Excluded workers filed a complaint with Iowa City’s Human Rights Commission against the city, Johnson County, and supervisor Rod Sullivan for alleged discriminatory practices that have prevented workers from receiving funds from the American Rescue Plan Act.
The complaint from the Fund Excluded Workers Coalition, made up of 16 organizations across Johnson County, demands that county and Iowa City leaders “stop their unfair discriminatory practices against essential immigrant workers and pass a fully-vested Excluded Workers Fund, with no restrictions,” according to a copy of the complaint provided by Iowa City Catholic Worker.
As part of the demands, the coalition requests a $54 million fund, with $20 million going toward direct cash assistance for up to 6,000 workers: undocumented immigrants, previously incarcerated people, cash economy workers, and their families.
The remaining $34 million will go toward hazard pay bonuses, affordable housing, and other initiatives.
The complaint stated that need-based aid is not a substitute for universal pandemic relief, and that general assistance programs are not a “remedy” for discrimination against excluded workers.
“Our financial struggles for the past 18 months without relief have yet to be recognized as urgent,” the complaint stated. “We have nothing but urgency to keep working, to put food on the table and to keep a roof over our heads. We cannot be more clear about our challenges.”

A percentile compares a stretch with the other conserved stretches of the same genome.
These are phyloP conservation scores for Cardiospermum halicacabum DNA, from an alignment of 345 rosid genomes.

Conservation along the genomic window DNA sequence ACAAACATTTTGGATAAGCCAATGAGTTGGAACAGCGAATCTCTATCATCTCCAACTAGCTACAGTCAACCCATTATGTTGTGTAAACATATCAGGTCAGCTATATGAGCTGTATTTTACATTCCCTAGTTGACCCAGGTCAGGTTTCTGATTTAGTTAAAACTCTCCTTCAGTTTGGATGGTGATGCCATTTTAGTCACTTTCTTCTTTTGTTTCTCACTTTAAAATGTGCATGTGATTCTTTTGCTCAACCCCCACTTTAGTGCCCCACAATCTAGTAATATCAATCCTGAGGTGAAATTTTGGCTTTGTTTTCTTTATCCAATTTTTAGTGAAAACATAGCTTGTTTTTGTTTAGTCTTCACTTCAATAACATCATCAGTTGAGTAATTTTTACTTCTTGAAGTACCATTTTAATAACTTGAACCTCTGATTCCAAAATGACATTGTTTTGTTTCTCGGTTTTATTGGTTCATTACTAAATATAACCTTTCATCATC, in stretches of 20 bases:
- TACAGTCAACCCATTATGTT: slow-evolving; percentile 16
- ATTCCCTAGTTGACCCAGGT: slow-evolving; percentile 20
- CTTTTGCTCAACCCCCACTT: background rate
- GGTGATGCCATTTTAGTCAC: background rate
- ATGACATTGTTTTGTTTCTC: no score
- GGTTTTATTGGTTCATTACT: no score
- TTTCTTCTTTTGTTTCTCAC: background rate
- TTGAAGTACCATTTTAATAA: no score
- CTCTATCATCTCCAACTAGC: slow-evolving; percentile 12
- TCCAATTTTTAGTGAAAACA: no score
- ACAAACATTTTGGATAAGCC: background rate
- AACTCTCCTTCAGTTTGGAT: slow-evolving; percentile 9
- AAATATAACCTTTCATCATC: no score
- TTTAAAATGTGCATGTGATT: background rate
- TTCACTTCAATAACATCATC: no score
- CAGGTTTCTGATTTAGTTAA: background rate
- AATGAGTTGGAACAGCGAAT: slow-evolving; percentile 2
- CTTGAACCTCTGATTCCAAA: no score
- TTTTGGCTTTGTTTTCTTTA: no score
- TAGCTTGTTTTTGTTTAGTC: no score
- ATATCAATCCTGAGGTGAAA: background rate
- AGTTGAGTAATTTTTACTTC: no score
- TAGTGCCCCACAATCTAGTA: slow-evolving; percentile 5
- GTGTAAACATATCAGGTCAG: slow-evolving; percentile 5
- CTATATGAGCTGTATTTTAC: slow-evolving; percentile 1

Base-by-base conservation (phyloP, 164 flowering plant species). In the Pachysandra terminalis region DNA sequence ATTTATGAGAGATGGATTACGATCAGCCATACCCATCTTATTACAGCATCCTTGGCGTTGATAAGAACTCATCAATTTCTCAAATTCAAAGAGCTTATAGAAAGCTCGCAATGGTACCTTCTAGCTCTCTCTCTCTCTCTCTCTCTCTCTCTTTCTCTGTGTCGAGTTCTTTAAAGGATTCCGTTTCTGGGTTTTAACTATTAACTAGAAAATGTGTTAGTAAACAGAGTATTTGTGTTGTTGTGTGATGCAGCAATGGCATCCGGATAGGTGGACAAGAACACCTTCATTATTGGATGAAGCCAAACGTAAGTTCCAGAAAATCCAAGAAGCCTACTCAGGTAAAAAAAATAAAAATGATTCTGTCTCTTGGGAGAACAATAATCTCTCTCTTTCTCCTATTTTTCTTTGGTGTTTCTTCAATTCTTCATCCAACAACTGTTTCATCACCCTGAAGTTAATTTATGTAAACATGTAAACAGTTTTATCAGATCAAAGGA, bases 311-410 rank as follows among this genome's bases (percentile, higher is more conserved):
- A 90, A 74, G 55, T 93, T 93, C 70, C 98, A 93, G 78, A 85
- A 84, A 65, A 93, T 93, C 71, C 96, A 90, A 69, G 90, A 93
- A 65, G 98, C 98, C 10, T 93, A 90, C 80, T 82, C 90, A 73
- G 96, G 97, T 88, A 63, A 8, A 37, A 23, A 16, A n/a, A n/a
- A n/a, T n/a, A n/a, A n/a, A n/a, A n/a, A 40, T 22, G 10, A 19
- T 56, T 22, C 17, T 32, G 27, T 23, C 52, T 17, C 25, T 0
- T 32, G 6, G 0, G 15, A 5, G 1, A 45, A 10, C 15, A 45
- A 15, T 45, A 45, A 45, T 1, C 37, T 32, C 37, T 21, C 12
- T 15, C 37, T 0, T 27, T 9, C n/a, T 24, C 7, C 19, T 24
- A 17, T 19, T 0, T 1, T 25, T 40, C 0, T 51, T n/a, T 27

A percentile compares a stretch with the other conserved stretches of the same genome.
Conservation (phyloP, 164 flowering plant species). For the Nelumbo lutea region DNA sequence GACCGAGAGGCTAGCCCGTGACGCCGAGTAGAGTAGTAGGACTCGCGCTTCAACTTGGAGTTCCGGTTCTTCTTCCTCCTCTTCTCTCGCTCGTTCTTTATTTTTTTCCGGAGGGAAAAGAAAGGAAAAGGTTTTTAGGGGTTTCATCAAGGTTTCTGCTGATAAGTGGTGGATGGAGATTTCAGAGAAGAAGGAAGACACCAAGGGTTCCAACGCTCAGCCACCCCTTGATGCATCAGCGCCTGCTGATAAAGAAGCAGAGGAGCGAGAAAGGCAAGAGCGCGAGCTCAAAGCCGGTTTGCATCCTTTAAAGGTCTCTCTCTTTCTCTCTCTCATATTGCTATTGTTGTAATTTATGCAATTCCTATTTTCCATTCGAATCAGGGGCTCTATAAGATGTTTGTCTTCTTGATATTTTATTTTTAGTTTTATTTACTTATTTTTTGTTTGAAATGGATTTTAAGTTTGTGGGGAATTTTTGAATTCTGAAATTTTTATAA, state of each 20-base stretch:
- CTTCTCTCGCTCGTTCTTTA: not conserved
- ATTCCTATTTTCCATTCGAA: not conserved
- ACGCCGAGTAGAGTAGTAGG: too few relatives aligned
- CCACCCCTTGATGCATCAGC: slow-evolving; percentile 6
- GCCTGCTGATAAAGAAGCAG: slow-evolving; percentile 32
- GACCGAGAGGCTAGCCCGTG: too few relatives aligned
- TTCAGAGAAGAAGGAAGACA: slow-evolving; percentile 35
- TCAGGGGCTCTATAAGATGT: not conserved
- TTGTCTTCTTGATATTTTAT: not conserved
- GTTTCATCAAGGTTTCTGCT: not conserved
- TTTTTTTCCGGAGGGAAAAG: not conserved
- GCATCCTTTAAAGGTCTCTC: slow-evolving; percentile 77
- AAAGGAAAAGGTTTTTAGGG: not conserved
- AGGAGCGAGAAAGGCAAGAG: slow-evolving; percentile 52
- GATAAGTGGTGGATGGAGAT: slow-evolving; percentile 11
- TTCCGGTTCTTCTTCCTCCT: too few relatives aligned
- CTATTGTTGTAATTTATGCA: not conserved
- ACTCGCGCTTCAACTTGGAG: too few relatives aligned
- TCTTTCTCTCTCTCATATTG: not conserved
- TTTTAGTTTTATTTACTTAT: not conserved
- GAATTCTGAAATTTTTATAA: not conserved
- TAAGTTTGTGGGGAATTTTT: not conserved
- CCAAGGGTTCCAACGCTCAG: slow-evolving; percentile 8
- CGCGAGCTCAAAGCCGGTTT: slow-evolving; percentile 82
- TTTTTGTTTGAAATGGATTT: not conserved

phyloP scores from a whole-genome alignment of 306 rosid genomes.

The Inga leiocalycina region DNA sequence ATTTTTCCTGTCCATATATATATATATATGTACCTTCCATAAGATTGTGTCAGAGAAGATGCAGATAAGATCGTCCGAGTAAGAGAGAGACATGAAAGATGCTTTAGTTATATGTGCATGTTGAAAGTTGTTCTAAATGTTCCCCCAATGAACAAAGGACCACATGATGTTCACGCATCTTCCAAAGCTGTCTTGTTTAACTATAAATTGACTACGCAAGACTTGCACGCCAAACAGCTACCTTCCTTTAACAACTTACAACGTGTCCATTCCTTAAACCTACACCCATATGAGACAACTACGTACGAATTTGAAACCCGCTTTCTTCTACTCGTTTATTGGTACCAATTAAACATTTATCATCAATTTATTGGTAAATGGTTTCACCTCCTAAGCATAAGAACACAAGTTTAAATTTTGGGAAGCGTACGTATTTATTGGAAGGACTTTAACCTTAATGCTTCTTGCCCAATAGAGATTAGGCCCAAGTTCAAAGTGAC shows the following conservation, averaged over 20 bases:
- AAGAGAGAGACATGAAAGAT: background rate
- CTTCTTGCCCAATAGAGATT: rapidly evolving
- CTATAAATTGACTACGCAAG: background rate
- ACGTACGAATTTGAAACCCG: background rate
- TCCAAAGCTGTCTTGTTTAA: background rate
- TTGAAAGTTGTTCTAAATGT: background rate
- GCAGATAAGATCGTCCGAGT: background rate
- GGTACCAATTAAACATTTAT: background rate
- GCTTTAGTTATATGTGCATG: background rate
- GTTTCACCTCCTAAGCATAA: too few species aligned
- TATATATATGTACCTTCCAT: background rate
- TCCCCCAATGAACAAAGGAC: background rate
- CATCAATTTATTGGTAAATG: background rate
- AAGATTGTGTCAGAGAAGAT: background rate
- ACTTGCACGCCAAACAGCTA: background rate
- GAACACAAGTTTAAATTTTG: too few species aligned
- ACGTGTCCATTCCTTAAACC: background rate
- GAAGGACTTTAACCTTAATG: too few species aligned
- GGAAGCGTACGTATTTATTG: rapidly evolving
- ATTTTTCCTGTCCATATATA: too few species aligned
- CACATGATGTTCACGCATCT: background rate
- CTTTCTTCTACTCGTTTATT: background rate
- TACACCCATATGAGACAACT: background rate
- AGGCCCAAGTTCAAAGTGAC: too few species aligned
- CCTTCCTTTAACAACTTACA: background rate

The letter also cited a situation with Sullivan on Aug. 13, when he posted on Twitter questioning Ninoska Campos’ statement in an Iowa City Press-Citizen article.
“Parts of this story don’t add up … How does she work at the Marriott without a Social Security Number?” Sullivan tweeted.
The tweet referenced a section of the article where Campos spoke to Iowa City City Manager Geoff Fruin at a march on Aug. 12, where over 100 activists demanded the city for relief and hazard pay.
Campos said at the march that she tried to use the city’s general assistance program in the past to receive aid, but since she did not have a Social Security Number, she was met with roadblocks.
The complaint letter included multiple pages of screenshots from Twitter showing correspondence between Sullivan and those commenting on his tweet.
In response to another user’s tweet, Sullivan wrote that he had met with individuals from the coalition and had never met Campos, but that she should receive funds she is eligible for.
“Either the Marriott is ripping her off, the Marriott is ripping off taxpayers, or both… Or, she misstated her situation, and she is actually eligible for funds right now. It’s all to her benefit. She should follow up,” Sullivan tweeted.
The press release sent Monday on behalf of the coalition included a letter from Campos in both English and Spanish, detailing her personal situation during the pandemic and saying that Sullivan was misstating her.